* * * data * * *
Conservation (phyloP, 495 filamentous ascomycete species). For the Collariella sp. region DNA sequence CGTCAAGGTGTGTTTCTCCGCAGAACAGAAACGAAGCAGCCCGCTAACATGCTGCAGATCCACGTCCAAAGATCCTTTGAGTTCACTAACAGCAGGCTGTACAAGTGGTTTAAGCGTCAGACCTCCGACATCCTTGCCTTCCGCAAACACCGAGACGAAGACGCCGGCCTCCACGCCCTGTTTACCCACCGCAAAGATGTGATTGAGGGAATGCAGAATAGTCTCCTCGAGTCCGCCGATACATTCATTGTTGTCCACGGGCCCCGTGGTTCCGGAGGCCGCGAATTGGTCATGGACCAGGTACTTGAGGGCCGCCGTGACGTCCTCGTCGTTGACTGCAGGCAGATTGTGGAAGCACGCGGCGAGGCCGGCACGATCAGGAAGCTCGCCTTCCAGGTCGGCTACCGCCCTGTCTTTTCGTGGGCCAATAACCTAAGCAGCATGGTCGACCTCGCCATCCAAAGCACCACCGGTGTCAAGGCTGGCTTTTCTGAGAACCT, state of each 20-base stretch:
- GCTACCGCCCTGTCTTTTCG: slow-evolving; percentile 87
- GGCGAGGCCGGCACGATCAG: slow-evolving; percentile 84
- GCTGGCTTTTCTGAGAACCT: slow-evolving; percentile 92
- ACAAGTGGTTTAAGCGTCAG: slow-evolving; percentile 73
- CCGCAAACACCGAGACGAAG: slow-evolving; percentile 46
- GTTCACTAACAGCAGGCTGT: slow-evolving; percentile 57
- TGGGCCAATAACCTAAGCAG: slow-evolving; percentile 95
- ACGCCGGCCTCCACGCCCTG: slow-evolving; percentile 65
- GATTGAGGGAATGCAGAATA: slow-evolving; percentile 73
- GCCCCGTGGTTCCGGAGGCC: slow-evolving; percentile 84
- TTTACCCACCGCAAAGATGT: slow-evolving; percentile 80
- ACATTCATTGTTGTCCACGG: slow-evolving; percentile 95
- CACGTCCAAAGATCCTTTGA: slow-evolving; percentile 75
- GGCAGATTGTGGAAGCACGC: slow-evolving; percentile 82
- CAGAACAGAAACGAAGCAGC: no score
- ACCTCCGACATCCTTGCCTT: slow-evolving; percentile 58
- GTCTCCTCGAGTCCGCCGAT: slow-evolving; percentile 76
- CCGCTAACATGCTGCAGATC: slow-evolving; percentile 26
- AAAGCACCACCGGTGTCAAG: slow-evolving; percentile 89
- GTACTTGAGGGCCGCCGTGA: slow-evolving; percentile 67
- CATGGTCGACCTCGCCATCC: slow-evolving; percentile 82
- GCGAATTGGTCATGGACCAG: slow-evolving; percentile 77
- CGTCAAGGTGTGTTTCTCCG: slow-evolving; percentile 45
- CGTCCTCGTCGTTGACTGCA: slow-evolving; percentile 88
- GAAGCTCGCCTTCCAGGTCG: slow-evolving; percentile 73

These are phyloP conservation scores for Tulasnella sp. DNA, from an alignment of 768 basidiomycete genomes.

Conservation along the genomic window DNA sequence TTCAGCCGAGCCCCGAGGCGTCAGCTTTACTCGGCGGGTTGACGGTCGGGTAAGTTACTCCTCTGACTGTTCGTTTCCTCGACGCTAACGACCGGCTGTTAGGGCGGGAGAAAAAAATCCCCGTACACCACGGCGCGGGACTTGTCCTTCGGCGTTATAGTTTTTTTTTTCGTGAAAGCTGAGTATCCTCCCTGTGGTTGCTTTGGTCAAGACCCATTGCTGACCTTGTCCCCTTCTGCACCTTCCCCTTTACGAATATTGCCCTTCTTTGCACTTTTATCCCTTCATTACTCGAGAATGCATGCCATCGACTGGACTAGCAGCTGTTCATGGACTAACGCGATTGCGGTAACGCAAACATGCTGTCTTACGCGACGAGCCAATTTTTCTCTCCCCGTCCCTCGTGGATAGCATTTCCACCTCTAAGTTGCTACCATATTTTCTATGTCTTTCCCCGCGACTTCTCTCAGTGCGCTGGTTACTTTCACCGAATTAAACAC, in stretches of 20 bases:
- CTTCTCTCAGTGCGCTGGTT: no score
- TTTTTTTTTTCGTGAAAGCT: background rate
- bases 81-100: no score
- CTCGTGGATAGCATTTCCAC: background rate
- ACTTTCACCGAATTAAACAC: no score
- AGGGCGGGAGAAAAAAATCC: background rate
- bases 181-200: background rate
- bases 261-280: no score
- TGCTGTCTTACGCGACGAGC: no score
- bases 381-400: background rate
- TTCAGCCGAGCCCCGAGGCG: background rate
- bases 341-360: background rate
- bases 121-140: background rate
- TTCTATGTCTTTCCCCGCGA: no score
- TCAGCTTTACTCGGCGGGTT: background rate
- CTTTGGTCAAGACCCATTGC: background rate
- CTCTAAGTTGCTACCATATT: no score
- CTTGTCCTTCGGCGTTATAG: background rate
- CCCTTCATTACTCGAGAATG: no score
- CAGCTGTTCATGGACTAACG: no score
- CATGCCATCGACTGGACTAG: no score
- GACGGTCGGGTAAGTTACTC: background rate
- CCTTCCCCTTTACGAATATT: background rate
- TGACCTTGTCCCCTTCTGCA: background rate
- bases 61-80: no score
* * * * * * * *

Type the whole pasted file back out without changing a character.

Conservation (phyloP, 495 filamentous ascomycete species). For the Collariella sp. region DNA sequence CGTCAAGGTGTGTTTCTCCGCAGAACAGAAACGAAGCAGCCCGCTAACATGCTGCAGATCCACGTCCAAAGATCCTTTGAGTTCACTAACAGCAGGCTGTACAAGTGGTTTAAGCGTCAGACCTCCGACATCCTTGCCTTCCGCAAACACCGAGACGAAGACGCCGGCCTCCACGCCCTGTTTACCCACCGCAAAGATGTGATTGAGGGAATGCAGAATAGTCTCCTCGAGTCCGCCGATACATTCATTGTTGTCCACGGGCCCCGTGGTTCCGGAGGCCGCGAATTGGTCATGGACCAGGTACTTGAGGGCCGCCGTGACGTCCTCGTCGTTGACTGCAGGCAGATTGTGGAAGCACGCGGCGAGGCCGGCACGATCAGGAAGCTCGCCTTCCAGGTCGGCTACCGCCCTGTCTTTTCGTGGGCCAATAACCTAAGCAGCATGGTCGACCTCGCCATCCAAAGCACCACCGGTGTCAAGGCTGGCTTTTCTGAGAACCT, state of each 20-base stretch:
- GCTACCGCCCTGTCTTTTCG: slow-evolving; percentile 87
- GGCGAGGCCGGCACGATCAG: slow-evolving; percentile 84
- GCTGGCTTTTCTGAGAACCT: slow-evolving; percentile 92
- ACAAGTGGTTTAAGCGTCAG: slow-evolving; percentile 73
- CCGCAAACACCGAGACGAAG: slow-evolving; percentile 46
- GTTCACTAACAGCAGGCTGT: slow-evolving; percentile 57
- TGGGCCAATAACCTAAGCAG: slow-evolving; percentile 95
- ACGCCGGCCTCCACGCCCTG: slow-evolving; percentile 65
- GATTGAGGGAATGCAGAATA: slow-evolving; percentile 73
- GCCCCGTGGTTCCGGAGGCC: slow-evolving; percentile 84
- TTTACCCACCGCAAAGATGT: slow-evolving; percentile 80
- ACATTCATTGTTGTCCACGG: slow-evolving; percentile 95
- CACGTCCAAAGATCCTTTGA: slow-evolving; percentile 75
- GGCAGATTGTGGAAGCACGC: slow-evolving; percentile 82
- CAGAACAGAAACGAAGCAGC: no score
- ACCTCCGACATCCTTGCCTT: slow-evolving; percentile 58
- GTCTCCTCGAGTCCGCCGAT: slow-evolving; percentile 76
- CCGCTAACATGCTGCAGATC: slow-evolving; percentile 26
- AAAGCACCACCGGTGTCAAG: slow-evolving; percentile 89
- GTACTTGAGGGCCGCCGTGA: slow-evolving; percentile 67
- CATGGTCGACCTCGCCATCC: slow-evolving; percentile 82
- GCGAATTGGTCATGGACCAG: slow-evolving; percentile 77
- CGTCAAGGTGTGTTTCTCCG: slow-evolving; percentile 45
- CGTCCTCGTCGTTGACTGCA: slow-evolving; percentile 88
- GAAGCTCGCCTTCCAGGTCG: slow-evolving; percentile 73

These are phyloP conservation scores for Tulasnella sp. DNA, from an alignment of 768 basidiomycete genomes.

Conservation along the genomic window DNA sequence TTCAGCCGAGCCCCGAGGCGTCAGCTTTACTCGGCGGGTTGACGGTCGGGTAAGTTACTCCTCTGACTGTTCGTTTCCTCGACGCTAACGACCGGCTGTTAGGGCGGGAGAAAAAAATCCCCGTACACCACGGCGCGGGACTTGTCCTTCGGCGTTATAGTTTTTTTTTTCGTGAAAGCTGAGTATCCTCCCTGTGGTTGCTTTGGTCAAGACCCATTGCTGACCTTGTCCCCTTCTGCACCTTCCCCTTTACGAATATTGCCCTTCTTTGCACTTTTATCCCTTCATTACTCGAGAATGCATGCCATCGACTGGACTAGCAGCTGTTCATGGACTAACGCGATTGCGGTAACGCAAACATGCTGTCTTACGCGACGAGCCAATTTTTCTCTCCCCGTCCCTCGTGGATAGCATTTCCACCTCTAAGTTGCTACCATATTTTCTATGTCTTTCCCCGCGACTTCTCTCAGTGCGCTGGTTACTTTCACCGAATTAAACAC, in stretches of 20 bases:
- CTTCTCTCAGTGCGCTGGTT: no score
- TTTTTTTTTTCGTGAAAGCT: background rate
- bases 81-100: no score
- CTCGTGGATAGCATTTCCAC: background rate
- ACTTTCACCGAATTAAACAC: no score
- AGGGCGGGAGAAAAAAATCC: background rate
- bases 181-200: background rate
- bases 261-280: no score
- TGCTGTCTTACGCGACGAGC: no score
- bases 381-400: background rate
- TTCAGCCGAGCCCCGAGGCG: background rate
- bases 341-360: background rate
- bases 121-140: background rate
- TTCTATGTCTTTCCCCGCGA: no score
- TCAGCTTTACTCGGCGGGTT: background rate
- CTTTGGTCAAGACCCATTGC: background rate
- CTCTAAGTTGCTACCATATT: no score
- CTTGTCCTTCGGCGTTATAG: background rate
- CCCTTCATTACTCGAGAATG: no score
- CAGCTGTTCATGGACTAACG: no score
- CATGCCATCGACTGGACTAG: no score
- GACGGTCGGGTAAGTTACTC: background rate
- CCTTCCCCTTTACGAATATT: background rate
- TGACCTTGTCCCCTTCTGCA: background rate
- bases 61-80: no score